I've watched a few more episodes, so I know the show stays good, but the Pilot is just fantastic, a great bit of television that finds a good blend of drama and comedy and also somehow avoids a lot of the high school cliche's found in TV and movies these days. You can definitely see where Judd Apatow's raunchy humor would come from.
  • This is gonna be familiar and different and the same...

    8.9
    The series feels like it's picking up from somewhere, unlike many pilot episodes. They nail the 80s feel perfectly, and the cast is a great fit. The Dodgeball game and the unexpected twist of hurting the handicapped kid made a great point on what kind of show Freaks and Geeks would be. It would be easy to say that Lindsay is the more relatable character, but really I think we can all identify with both her and Sam; there's a little freak and a little geek in all of us and that's why the show works. This is a good formula.
  • I can't believe how good it is.

    10
    I absolutely loved this episode. We are introduced to some truly amazing characters: Bill, Neil, and Sam the geeks, Daniel, Ken, Kim, and Nick the freaks; Lindsey the ex-mathlete trying to become part of the freaks. We meet Lindsey and Sam's parents Mr. and Mrs. Weir, who have to be the most realistic parents ever shown on TV. In this episode Sam and Lindsey don't want to go to the homecoming dance. Their parents insist they do, with the reason that high school is about socializing. How they end up going is classic. When the geeks beat up the school bully was also great too. I love the all the supporting characters too. There is Lindsey's old friend Millie and so many more. In the end this is a great start to an amazing, albeit short lived series.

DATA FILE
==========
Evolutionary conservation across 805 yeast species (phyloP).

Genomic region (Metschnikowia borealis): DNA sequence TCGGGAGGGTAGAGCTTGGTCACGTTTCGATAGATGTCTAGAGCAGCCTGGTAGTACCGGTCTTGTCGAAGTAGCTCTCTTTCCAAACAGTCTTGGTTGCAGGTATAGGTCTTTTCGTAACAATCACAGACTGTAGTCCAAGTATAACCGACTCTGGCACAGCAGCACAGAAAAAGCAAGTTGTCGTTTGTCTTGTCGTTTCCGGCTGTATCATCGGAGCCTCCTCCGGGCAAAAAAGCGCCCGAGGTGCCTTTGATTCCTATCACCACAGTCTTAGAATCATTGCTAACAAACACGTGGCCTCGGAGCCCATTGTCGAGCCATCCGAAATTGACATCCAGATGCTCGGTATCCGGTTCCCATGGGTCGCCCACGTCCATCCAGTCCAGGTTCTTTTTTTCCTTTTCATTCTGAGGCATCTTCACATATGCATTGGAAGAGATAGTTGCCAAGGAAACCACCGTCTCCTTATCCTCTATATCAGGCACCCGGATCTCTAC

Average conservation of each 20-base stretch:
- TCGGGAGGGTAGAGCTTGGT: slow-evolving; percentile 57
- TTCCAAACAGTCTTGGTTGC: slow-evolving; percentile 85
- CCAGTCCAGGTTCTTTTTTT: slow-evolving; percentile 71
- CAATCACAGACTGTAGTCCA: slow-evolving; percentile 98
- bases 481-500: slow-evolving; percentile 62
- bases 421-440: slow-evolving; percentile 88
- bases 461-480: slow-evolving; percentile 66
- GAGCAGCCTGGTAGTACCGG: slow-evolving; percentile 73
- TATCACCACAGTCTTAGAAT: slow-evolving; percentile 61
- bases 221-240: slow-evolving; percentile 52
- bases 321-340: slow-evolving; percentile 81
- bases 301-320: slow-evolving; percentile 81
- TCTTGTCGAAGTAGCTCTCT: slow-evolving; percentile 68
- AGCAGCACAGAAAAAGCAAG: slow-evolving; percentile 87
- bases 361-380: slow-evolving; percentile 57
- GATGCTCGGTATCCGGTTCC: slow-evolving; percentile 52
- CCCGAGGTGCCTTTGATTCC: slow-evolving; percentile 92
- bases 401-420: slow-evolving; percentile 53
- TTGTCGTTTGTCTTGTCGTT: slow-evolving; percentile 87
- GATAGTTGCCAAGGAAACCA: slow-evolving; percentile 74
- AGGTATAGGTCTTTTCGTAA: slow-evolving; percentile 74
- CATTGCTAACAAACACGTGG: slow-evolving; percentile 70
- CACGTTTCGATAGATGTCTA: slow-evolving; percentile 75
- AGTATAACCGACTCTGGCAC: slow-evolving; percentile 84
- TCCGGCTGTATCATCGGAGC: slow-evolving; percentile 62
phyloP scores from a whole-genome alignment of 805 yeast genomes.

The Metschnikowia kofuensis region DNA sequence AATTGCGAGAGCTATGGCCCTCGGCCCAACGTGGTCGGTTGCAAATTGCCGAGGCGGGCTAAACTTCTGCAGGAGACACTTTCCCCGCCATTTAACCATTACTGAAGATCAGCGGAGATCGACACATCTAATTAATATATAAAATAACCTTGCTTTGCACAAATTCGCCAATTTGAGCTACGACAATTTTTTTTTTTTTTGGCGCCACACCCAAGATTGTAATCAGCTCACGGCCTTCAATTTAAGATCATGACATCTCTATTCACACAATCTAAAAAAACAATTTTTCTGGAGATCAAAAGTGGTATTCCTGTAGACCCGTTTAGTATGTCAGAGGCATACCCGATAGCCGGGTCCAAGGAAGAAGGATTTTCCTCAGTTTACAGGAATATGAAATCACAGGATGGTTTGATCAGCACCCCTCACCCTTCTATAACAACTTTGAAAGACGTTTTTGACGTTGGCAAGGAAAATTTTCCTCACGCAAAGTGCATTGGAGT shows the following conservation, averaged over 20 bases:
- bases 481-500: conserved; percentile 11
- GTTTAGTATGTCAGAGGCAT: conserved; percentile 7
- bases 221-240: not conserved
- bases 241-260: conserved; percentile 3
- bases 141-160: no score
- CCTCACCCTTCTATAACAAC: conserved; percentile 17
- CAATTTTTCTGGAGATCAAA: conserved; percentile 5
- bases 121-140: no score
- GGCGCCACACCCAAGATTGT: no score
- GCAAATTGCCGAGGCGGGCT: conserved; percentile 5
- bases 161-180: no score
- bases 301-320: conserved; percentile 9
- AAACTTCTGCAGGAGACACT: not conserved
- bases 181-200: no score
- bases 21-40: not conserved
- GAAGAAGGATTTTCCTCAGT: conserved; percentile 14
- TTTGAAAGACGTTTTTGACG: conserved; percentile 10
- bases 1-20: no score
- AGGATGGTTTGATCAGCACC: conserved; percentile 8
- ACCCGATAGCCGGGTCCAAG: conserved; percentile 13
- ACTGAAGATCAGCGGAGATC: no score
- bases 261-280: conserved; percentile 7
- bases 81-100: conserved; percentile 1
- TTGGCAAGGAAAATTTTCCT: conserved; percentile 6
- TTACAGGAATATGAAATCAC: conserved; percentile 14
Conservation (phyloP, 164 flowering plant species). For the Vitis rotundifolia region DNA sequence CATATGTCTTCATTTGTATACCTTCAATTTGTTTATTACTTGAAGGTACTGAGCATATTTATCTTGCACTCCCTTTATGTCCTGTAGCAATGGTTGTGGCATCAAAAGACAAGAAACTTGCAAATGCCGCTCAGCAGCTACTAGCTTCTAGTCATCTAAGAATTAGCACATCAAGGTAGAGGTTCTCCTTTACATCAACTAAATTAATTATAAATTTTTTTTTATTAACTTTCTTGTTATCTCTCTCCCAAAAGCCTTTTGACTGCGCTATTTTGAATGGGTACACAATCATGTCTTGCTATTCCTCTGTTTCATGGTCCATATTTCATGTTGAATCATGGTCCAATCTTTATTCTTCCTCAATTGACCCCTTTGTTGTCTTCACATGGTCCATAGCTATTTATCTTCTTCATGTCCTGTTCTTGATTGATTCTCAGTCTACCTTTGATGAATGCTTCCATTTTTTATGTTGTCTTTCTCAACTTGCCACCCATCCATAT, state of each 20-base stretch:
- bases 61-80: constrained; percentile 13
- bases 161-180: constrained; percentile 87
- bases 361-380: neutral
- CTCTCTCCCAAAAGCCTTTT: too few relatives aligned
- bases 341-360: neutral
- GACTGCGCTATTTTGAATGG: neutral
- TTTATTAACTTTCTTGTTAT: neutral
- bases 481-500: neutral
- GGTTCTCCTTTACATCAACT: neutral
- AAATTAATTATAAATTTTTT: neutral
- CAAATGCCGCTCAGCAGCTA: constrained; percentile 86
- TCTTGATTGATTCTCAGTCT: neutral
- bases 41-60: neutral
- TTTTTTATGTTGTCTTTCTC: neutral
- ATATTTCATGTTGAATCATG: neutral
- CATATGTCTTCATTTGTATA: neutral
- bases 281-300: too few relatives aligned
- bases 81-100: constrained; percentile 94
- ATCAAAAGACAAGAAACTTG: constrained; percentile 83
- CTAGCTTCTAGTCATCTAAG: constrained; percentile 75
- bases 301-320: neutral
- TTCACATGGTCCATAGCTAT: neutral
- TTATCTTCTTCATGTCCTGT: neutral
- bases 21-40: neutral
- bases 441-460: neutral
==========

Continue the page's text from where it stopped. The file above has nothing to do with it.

• Amazing and true-to-life.

    9.8
    Unfortunately, I did not watch Freaks and Geeks during it's original airing, but I did buy the series on DVD, having found out about it through an online quiz (I thought that I was going to find out whether my personality was that of a freak or a geek, not that I would be finding out which character from the series I was most like), and otherwise, I had no idea how brilliant this show would be.

    In an age where all of the high school-focused dramas and dramedies are blowing the problems that adolescents face everyday out of proportion and showing only the extremes, Freaks and Geeks found a much subtler and gentler way of touching on such subjects as bullying, dating, peer pressure (as in the pilot episode), and others later in the series. The interactions between the characters are natural and believable, and remind you of people that you know/knew in high school.

    I referred to this episode during a discussion about bullying with a ninth grade class that I was peer-tutoring. None of them had ever heard of the show before, but they connected to it and to the characters right away (and I think that most of them got hooked).

    The pilot was likely the most amazingly written of any I have ever seen.
  • An absolutely fantastic pilot for a great series.

    9.6
    Shows like "Freaks and Geeks" are rare. Not often does a show this good come along, one in which nearly EVERYONE can relate to, whether or not they admit it, and when they do come along, it's almost always safe to bet your life's savings that it won't make it to a second season.

    The pilot for "Freaks and Geeks" introduces us to the freaks and geeks of a high school. Our main characters are brother and sister, and we follow their lives with their friends. Lindsay's friends are the "freaks", while her brother Sam is in the "geeks". In the pilot, Lindsay starts hanging out with the freaks, but encounters trouble with Kim Kelly, who doesn't like her. She also skips school and gets in trouble. Sam, meanwhile, is being picked on by a bully and is trying to work up the nerve to ask a cheerleader out on a date.

    There were many things to love about the pilot. Lindsay tried to do the right thing by defending a retarded classmate but ends up making things worse for him. She is also blackmailed, in a way, by her counselor to join the mathletes. The fight between the geeks and the bully was very fun to watch, as was Sam's interactions with the cheerleader.